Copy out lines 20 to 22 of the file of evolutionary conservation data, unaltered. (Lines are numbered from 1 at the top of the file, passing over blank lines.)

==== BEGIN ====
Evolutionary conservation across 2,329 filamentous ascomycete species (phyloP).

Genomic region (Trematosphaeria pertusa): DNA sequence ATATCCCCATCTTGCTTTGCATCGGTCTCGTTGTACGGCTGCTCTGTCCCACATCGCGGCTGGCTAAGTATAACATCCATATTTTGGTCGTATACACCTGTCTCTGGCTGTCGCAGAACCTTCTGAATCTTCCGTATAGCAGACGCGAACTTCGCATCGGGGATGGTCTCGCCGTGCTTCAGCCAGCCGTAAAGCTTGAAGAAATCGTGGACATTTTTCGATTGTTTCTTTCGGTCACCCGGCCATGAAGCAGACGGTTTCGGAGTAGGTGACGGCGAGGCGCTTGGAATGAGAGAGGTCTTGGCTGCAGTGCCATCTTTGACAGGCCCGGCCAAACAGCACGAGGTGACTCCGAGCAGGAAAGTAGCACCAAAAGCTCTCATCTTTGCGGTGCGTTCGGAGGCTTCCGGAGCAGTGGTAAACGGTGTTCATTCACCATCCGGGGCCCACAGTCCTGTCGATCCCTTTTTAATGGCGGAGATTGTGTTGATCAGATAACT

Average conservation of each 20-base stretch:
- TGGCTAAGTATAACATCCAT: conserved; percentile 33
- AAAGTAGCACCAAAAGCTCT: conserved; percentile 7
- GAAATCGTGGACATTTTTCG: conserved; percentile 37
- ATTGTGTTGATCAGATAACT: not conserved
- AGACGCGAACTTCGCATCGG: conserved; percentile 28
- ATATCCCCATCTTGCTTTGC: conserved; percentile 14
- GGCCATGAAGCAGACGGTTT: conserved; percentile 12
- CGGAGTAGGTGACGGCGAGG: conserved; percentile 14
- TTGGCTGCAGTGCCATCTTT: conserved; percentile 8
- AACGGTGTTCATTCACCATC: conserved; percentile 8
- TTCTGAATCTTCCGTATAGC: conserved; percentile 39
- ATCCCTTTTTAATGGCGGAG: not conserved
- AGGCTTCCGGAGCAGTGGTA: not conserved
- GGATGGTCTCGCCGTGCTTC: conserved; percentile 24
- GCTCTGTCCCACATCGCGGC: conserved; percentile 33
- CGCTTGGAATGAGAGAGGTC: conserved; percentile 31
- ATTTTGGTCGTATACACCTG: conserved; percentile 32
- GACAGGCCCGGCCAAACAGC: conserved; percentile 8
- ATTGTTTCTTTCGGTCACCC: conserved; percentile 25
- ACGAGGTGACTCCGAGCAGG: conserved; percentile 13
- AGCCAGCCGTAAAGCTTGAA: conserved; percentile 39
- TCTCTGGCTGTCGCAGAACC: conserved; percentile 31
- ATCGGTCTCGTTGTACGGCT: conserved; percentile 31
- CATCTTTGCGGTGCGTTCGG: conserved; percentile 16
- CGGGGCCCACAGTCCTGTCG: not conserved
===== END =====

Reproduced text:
- ATTTTGGTCGTATACACCTG: conserved; percentile 32
- GACAGGCCCGGCCAAACAGC: conserved; percentile 8
- ATTGTTTCTTTCGGTCACCC: conserved; percentile 25